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Publish Date21/11/2012 11:48:05 AM
Hewlett-Packard said it has written down $8.8 billion of the value of the British software company it bought last year called Autonomy, because the company lied about its finances.
Many technology analysts criticized HP for purchasing the British firm that specializes in database search and other enterprise software technologies, as it was as too expensive.
HP paid $11 billion for Autonomy in October 2011 although the company had never made more than $1 billion in annual revenue.
But former CEO Leo Apotheker who was at HP`s helm when the Autonomy was bought saw opportunities with the firm, while current CEO Meg Whitman supported the deal.
HP found out it was the victim of a multibillion-dollar fraud after a senior manager at Autonomy came forward after Autonomy co-founder Mike Lynch left the company in May.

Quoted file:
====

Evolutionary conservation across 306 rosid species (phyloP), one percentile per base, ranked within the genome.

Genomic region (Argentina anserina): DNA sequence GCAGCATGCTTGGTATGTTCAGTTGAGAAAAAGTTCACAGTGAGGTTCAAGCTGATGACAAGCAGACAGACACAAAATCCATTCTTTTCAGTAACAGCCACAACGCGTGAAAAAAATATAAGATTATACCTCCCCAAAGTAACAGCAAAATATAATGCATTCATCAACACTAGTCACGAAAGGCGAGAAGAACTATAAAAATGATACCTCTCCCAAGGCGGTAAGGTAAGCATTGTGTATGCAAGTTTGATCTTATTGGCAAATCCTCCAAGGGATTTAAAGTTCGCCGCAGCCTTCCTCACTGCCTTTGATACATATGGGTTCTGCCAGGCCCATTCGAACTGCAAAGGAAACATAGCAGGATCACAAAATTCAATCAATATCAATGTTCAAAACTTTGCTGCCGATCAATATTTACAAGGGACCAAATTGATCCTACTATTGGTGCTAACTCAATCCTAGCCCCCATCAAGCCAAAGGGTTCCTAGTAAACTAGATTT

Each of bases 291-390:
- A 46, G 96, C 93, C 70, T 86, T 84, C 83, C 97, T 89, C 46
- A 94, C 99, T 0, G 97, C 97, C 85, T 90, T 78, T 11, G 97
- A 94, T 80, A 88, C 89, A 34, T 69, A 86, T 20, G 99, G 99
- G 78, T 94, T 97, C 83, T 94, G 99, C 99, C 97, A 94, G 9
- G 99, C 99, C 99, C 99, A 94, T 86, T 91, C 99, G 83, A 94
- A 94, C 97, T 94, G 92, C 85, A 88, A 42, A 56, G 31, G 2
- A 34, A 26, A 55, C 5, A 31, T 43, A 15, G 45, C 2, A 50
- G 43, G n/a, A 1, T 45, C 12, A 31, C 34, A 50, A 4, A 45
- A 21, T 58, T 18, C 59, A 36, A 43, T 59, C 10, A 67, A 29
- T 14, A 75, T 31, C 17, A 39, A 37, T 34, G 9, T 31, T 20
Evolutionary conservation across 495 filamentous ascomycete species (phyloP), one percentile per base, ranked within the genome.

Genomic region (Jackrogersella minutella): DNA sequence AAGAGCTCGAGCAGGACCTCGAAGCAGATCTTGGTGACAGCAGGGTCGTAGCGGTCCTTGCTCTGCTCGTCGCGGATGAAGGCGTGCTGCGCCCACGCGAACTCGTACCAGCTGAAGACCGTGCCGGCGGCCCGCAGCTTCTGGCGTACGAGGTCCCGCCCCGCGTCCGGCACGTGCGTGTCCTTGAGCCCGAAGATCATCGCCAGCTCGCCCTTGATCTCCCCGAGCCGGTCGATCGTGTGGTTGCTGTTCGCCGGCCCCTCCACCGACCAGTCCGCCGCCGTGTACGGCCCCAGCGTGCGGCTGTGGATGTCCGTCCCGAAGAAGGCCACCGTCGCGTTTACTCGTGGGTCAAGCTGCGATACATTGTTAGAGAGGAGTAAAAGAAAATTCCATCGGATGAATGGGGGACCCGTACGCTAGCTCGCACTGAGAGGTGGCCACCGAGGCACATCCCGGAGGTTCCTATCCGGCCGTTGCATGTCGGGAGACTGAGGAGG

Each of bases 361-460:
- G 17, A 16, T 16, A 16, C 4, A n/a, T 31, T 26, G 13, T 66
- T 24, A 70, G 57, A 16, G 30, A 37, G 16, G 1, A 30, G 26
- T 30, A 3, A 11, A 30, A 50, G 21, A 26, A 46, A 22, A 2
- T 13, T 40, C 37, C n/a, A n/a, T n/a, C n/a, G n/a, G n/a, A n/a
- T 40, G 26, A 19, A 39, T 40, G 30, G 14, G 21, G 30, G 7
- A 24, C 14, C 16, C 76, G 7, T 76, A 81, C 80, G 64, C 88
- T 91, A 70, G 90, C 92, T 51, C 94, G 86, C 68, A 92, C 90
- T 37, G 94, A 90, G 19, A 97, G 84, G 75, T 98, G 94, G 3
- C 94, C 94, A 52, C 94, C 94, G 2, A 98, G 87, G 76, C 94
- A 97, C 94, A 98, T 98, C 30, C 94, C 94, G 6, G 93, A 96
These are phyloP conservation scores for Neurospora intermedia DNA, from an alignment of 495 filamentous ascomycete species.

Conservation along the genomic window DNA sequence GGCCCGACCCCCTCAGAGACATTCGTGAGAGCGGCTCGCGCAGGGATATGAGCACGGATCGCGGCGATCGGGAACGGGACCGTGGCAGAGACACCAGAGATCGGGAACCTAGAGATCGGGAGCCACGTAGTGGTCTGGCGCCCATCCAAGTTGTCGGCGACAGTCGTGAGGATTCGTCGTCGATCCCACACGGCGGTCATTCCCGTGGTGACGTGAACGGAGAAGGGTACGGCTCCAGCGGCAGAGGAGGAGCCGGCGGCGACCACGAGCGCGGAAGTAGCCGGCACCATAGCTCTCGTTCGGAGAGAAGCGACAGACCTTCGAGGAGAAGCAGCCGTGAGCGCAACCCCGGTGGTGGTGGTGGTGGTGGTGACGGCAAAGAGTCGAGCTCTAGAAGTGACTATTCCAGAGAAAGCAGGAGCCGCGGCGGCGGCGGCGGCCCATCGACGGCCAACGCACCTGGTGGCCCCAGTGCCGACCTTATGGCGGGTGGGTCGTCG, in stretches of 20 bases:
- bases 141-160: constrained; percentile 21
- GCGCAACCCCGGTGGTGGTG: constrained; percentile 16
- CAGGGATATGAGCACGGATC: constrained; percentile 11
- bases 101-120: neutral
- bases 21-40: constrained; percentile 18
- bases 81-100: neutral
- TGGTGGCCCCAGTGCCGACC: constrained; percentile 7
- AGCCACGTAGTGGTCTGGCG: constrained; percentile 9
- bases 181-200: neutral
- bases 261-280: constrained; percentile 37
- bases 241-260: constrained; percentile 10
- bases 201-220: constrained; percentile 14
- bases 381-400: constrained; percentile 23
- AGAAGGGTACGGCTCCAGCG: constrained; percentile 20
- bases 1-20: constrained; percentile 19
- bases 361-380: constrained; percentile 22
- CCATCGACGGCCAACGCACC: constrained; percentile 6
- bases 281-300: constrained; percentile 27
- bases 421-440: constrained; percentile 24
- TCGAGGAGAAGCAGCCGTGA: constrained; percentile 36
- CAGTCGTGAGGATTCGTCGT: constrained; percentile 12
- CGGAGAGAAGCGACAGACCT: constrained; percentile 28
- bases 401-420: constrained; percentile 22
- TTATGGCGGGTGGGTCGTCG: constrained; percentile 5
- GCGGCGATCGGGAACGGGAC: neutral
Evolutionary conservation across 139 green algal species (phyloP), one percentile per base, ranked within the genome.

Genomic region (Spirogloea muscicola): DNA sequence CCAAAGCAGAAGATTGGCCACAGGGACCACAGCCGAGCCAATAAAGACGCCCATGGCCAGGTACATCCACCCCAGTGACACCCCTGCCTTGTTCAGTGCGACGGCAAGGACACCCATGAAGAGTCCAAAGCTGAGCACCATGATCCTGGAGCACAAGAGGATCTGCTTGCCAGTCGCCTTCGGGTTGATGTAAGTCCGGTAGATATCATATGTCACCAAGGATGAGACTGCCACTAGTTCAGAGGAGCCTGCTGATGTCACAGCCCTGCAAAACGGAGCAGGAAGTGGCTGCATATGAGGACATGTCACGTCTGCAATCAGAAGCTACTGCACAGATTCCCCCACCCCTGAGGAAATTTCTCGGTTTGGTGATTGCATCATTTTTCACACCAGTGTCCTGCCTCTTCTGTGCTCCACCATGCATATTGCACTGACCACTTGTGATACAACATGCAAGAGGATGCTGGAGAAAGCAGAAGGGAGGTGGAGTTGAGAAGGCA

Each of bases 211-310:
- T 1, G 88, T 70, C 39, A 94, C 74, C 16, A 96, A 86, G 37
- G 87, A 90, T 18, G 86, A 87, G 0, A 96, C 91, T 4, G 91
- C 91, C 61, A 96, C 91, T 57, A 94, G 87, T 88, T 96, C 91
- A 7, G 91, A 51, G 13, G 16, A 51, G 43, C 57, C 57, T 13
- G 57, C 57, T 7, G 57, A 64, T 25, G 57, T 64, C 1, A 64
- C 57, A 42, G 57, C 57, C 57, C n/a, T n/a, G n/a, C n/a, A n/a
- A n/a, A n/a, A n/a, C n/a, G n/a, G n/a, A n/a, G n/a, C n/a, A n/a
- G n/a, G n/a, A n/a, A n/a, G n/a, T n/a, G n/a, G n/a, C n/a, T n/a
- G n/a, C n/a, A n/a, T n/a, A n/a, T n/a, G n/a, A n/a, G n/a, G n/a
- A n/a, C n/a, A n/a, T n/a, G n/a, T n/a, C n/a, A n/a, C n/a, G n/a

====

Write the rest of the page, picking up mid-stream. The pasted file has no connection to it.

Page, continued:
Former CEO of Autonomy, Mike Lynch, is believed to have falsified accounting records and used other tricks to make the company look more profitable.
So HP hired a third-party to review Autonomy`s finances, which confirmed that the company lied about its history and about its prospects.
Whitman, who forced Lynch out of Autonomy on May 23 because he was not living up to expectation, says Lynch willingly boosted the company`s figures.
Although Lynch denies the accusation, the case has been moved to the U.S. Securities and Exchange Commission and Britain`s Serious Fraud Office.
HP’s stocks lost nearly half of its value this year. The company’s stock fell nearly 12% on Tuesday settling at $11.71 at close.
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